All change for landlords

Make sure you’re aware of new CGT requirements and finance cost restrictions for residential properties.

Capital gains tax (CGT)

For UK residents, there is another change in payments of CGT for disposals made on or after 6 April 2020. Return and payment of CGT has to be paid within 30 days following the completion day for UK land (including buildings) when there is a charge to CGT. This change may cause a substantial cashflow difficulty for landlords in the short term.

If your client is already within self-assessment and has to complete one, you will need to ensure that the gain is also included on their self-assessment tax return; HMRC will be amending the self-assessment return to allow you to do this.

How to calculate capital gain on disposal of residential property:

The self-assessed calculation of the amount payable on account takes into consideration unused losses brought forward or in the same tax year and the person’s annual exempt amount, whereas any anticipated losses on future disposals cannot be taken into account. The rate of tax for individuals is determined after making a reasonable estimate of the amount of taxable income for the year.

Once the provisional calculation has been submitted and the tax paid, it cannot be reduced (for example, because your client made a capital loss later in the year) until the client submits their self-assessment return. Failing to meet deadlines for submission and payment will trigger penalties.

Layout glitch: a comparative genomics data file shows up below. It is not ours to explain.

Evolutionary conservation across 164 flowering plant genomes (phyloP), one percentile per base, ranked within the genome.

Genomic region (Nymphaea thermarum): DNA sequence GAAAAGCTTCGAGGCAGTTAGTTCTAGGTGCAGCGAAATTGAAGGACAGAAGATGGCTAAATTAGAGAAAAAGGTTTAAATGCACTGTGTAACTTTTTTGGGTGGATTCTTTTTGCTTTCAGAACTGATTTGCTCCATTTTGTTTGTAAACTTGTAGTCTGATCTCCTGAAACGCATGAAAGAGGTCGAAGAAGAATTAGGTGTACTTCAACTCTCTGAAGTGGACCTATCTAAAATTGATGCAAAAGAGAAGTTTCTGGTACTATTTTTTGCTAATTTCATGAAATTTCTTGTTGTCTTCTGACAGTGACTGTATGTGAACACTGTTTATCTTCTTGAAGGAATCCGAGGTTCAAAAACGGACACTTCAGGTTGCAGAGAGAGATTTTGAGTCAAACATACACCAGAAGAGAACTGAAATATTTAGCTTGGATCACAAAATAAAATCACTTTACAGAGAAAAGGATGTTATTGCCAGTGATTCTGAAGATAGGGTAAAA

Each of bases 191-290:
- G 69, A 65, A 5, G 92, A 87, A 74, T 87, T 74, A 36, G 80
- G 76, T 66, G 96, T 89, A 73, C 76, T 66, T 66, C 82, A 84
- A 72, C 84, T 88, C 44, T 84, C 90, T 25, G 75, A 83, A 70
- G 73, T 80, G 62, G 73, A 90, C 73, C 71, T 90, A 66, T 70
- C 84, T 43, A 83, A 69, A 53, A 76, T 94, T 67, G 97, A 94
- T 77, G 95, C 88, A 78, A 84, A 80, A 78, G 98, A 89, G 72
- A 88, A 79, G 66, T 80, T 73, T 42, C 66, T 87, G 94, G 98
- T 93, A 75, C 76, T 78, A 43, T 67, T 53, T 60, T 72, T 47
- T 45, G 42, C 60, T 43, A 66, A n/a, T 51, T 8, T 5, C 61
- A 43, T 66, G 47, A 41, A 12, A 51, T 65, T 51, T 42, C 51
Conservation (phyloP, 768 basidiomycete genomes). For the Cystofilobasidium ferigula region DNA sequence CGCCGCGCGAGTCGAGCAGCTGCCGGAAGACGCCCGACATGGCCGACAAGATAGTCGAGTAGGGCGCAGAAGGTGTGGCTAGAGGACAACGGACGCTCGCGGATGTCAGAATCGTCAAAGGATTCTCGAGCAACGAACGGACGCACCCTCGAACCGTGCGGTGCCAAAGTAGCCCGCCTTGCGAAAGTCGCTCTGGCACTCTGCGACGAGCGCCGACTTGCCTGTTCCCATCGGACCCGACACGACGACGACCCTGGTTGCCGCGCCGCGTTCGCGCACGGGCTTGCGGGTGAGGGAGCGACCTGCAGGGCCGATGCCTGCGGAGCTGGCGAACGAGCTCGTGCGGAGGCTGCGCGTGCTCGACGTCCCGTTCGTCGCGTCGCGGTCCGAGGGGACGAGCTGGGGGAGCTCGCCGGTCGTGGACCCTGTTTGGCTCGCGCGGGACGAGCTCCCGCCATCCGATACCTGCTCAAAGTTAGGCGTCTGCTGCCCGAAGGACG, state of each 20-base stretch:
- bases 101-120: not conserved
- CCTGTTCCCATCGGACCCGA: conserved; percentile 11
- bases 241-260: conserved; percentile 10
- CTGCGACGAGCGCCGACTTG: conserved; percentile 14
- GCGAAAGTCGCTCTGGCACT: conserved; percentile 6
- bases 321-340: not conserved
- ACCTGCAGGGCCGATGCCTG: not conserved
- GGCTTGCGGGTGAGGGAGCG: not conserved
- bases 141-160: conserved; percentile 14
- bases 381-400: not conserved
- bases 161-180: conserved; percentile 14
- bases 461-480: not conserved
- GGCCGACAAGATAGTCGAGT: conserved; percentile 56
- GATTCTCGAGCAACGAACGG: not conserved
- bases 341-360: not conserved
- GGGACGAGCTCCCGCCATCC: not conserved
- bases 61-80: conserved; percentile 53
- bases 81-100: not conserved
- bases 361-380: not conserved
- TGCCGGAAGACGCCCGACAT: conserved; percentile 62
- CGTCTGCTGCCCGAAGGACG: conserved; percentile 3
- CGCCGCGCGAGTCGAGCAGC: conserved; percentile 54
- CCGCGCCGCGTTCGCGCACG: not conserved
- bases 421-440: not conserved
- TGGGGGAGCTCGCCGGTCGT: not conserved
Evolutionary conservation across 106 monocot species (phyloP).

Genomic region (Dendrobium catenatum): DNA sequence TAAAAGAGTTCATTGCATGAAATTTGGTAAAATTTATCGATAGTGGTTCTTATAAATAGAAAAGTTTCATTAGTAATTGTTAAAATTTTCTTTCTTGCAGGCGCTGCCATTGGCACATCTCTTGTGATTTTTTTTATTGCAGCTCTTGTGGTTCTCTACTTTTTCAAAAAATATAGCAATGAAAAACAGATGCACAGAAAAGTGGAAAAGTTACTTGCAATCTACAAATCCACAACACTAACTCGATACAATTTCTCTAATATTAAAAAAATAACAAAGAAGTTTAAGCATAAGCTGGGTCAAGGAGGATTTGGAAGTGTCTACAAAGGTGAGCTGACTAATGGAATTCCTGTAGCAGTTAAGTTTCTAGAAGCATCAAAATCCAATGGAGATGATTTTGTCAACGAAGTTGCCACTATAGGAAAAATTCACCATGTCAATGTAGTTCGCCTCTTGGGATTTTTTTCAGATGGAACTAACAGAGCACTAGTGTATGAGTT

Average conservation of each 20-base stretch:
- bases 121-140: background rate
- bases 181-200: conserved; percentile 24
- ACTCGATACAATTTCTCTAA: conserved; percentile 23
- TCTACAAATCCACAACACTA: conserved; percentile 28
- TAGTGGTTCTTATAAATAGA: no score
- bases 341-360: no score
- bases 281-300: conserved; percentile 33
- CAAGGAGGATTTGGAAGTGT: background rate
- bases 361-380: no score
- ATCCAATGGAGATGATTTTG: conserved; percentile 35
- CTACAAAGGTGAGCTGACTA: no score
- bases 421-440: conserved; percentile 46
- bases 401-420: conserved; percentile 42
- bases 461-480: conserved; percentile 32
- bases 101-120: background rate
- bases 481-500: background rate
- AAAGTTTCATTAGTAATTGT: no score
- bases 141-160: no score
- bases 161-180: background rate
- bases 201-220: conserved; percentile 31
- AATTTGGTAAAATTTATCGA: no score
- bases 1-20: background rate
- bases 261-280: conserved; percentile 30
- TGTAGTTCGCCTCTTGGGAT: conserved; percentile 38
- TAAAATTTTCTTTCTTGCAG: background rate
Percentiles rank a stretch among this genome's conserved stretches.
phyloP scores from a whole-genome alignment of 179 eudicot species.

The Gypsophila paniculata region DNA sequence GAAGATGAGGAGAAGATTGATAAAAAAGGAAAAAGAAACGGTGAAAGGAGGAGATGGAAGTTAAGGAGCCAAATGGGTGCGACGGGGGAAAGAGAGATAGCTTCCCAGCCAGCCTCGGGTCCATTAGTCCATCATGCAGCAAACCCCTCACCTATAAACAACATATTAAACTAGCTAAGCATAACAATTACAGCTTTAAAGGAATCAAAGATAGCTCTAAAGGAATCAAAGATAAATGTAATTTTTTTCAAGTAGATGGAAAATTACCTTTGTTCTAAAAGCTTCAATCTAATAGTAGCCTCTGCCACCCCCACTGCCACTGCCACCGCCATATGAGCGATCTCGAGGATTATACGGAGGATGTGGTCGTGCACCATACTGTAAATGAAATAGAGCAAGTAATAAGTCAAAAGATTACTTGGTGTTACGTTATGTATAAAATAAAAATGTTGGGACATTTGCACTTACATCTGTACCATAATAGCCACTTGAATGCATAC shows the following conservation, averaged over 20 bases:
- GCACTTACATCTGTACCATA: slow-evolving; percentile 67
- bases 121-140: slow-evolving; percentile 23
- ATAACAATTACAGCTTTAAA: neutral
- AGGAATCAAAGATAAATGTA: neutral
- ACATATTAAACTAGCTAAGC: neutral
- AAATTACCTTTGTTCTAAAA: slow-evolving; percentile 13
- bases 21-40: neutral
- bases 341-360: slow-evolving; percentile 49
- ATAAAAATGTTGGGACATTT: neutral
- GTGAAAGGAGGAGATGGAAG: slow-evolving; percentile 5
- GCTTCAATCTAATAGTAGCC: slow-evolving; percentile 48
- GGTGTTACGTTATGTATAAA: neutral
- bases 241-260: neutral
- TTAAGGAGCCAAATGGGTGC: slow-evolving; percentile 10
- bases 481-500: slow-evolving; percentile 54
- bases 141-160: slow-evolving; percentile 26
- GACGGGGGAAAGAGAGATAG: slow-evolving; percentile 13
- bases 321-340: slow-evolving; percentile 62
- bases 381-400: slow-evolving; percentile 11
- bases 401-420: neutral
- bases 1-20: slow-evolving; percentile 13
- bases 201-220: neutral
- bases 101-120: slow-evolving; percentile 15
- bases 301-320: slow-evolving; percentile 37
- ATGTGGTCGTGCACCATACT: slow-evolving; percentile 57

The provisions are contained in Schedule 2 of Finance Act 2019. Some of the main points are as follows:

  1. These changes to capital gains tax apply to the following (subject to some limited exclusions). Schedule 2 Part 1 1(1) states that the schedule applies to:
  1. ‘Any direct or indirect disposal of UK land which meets the non-residence condition (whether or not a gain accrues) and which is made on or after 6 April 2019, and
  2. Any other direct disposal of UK land on which a residential property gain accrues and which is made on or after 6 April 2020.’

CGT payable on residential property and carried interest is 18% and 28% as opposed to normal capital gain tax rate of 10% and 20% respectively for basic and higher rate taxpayers.

As highlighted within Agent Update March 2020, ‘To enable customers to report and pay any CGT liability arising from gains on the sale of a property HMRC are developing a new digital service accessible from GOV.UK, which will be available from April 2020 to make it easier for customers to report and pay their CGT property disposal liability.’